Chief Khoisan South Africa and six of his subjects who have been camping in tents on the lawns of the Union Buildings, on and off, since the end of November 2018, are waiting for President Cyril Ramaphosa to respond to their demands.

Barefoot and wearing only buck-skin loincloths, they made the arduous trek of 1200-kilometres from the Eastern Cape to Pretoria just to give President Cyril Ramaphosa their memorandum of demands.

Chief Khoisan SA says:” I can remember that the election of 1994 resulted in a happy feeling for all of us. I remember the long queues, where our people waited to vote because everybody felt that that vote would bring a better life for everybody in South Africa.”

“But we haven’t benefitted. We’re still called “Coloured”. We still haven’t got the recognition we expected. We thought that we’d share in the advantages after 1994.  But only black people were advantaged. Job opportunities were created, but not for us.  Affirmative action came.  Again, we didn’t benefit.”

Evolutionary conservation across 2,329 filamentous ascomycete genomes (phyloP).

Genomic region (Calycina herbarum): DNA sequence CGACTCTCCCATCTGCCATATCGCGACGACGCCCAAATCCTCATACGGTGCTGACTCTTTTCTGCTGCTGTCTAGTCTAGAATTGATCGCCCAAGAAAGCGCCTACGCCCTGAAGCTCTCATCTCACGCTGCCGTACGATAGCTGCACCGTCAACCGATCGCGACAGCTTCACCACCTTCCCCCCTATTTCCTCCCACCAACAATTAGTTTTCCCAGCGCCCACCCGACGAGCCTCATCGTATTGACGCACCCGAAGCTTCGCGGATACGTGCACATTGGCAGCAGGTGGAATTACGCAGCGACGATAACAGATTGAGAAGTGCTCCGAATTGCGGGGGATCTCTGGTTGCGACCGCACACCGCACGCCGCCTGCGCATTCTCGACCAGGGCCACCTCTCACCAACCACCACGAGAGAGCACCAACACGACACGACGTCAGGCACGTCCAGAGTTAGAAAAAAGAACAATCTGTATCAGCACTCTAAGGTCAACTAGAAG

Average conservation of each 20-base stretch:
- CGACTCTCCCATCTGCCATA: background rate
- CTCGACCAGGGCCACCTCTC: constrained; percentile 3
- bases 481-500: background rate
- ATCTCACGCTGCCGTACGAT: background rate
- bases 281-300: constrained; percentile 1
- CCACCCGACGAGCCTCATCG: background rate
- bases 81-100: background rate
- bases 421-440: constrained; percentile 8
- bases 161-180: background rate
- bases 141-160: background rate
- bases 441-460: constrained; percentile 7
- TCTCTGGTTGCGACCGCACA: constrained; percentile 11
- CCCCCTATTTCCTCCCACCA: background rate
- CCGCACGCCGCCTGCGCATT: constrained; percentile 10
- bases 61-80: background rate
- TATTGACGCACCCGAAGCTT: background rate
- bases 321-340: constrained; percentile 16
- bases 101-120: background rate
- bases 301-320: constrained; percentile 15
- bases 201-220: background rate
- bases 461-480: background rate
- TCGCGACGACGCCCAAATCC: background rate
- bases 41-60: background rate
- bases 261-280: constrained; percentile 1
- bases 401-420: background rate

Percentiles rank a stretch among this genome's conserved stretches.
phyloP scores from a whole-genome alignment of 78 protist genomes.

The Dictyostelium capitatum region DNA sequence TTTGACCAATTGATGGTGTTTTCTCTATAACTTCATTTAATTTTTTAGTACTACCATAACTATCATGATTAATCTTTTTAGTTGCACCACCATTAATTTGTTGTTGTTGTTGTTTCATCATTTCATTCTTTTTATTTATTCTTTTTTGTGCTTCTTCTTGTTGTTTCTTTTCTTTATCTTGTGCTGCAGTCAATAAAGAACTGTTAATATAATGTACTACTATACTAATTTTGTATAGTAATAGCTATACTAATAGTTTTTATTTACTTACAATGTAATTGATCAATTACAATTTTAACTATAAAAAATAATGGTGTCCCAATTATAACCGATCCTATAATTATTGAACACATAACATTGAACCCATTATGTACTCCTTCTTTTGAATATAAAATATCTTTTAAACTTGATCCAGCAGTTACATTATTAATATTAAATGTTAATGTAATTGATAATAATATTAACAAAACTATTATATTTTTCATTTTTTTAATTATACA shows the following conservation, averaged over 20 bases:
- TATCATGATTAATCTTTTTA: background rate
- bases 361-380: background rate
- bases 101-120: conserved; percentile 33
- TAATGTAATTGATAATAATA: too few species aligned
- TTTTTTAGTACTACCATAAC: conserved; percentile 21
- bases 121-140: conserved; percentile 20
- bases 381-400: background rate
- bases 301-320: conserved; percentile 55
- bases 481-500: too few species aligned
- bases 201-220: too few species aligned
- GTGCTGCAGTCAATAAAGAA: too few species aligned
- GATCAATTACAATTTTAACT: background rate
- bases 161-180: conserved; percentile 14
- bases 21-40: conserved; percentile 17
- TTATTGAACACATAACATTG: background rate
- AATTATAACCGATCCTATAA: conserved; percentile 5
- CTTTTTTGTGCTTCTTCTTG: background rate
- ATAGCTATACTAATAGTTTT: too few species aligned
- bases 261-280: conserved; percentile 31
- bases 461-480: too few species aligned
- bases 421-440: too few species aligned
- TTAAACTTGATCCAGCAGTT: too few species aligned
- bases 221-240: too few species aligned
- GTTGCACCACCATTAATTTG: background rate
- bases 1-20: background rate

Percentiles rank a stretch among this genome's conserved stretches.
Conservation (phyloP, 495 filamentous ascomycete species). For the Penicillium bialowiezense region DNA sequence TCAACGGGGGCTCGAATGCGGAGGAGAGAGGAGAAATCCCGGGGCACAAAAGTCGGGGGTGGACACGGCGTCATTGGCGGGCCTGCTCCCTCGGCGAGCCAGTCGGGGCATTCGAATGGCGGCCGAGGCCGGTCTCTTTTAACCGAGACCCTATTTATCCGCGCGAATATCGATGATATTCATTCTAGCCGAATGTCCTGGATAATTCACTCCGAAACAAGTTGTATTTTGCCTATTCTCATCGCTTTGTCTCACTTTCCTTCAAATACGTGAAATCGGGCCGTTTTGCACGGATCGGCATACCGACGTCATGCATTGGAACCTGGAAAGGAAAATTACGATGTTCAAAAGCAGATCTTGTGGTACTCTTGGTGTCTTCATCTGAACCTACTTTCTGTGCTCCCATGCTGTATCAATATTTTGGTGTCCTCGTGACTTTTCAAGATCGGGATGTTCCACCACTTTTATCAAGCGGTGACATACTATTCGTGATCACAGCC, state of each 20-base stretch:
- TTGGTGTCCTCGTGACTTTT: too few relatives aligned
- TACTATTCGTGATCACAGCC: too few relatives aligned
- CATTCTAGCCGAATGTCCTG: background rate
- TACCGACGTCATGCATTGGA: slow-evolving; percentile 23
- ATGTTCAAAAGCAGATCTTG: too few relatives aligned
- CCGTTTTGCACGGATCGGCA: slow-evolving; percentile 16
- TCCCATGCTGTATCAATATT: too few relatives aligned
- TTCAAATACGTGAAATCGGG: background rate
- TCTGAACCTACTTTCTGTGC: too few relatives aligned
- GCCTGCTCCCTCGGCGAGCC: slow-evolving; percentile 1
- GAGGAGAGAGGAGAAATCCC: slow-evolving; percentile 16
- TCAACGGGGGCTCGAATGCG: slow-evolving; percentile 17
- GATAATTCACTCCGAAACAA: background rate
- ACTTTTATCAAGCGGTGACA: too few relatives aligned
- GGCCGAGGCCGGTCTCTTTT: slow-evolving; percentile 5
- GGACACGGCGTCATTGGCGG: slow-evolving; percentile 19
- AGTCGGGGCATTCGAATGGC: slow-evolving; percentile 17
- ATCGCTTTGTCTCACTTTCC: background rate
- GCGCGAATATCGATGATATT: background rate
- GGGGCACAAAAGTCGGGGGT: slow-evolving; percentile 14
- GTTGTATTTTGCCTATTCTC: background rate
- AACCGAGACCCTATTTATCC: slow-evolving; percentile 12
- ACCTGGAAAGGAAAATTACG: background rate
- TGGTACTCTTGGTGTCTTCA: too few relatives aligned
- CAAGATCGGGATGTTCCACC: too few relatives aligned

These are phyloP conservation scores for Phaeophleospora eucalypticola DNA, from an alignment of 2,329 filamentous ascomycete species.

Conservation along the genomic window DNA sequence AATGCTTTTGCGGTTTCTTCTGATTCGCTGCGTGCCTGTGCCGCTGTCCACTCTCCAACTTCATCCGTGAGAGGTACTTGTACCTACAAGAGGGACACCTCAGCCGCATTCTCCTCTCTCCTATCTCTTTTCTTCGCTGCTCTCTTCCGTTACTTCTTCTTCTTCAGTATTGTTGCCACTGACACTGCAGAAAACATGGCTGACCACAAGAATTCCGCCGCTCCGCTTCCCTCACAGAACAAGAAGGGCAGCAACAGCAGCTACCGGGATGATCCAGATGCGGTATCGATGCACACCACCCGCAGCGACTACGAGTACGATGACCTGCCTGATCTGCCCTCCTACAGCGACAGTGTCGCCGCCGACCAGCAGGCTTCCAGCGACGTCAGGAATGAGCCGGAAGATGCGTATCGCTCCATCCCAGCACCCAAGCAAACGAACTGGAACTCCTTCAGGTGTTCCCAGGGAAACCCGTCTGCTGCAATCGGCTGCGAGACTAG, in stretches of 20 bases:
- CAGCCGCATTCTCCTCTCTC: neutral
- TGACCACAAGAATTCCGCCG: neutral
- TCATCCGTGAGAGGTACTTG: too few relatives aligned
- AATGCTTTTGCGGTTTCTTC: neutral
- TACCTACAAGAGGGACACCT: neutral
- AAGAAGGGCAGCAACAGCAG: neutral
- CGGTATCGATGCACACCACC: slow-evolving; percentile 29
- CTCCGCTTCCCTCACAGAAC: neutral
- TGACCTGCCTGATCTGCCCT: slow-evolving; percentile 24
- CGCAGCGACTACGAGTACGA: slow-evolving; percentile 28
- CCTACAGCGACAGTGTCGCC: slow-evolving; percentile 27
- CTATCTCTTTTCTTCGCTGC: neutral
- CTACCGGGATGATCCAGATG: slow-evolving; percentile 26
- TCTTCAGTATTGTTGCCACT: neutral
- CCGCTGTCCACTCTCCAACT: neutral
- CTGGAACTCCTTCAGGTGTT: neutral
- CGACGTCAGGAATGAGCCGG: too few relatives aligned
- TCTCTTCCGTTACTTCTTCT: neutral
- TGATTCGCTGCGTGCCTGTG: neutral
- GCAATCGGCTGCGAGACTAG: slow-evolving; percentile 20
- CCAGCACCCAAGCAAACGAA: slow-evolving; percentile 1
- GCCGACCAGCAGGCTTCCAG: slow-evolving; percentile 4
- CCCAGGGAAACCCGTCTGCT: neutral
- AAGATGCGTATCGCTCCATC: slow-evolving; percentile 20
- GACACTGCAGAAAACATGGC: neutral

He says the greatest failure of the government is that they didn’t do what they promised.

“They said it was going to be “a better life for all”.

The government also never recognise the Khoisan people as the first nation of the country.

“The government continued to make us feel miserable, by having us fill in documents to tell everybody who we are. We would have to tick the “Coloured” box. It awakens something inside of us. Something that we thought we’d left behind.”

“My dream for South Africa and future generations is simple: South Africans across the country must acknowledge that the Khoi and the San are the first nation of South Africa. That’s my dream.”

He says the government passes and maintains laws that don’t include all South Africans.

“They’re drafting legislation to expropriate land from people without compensation. At the same time, they don’t realise who really owns the land that they’re expropriating.”

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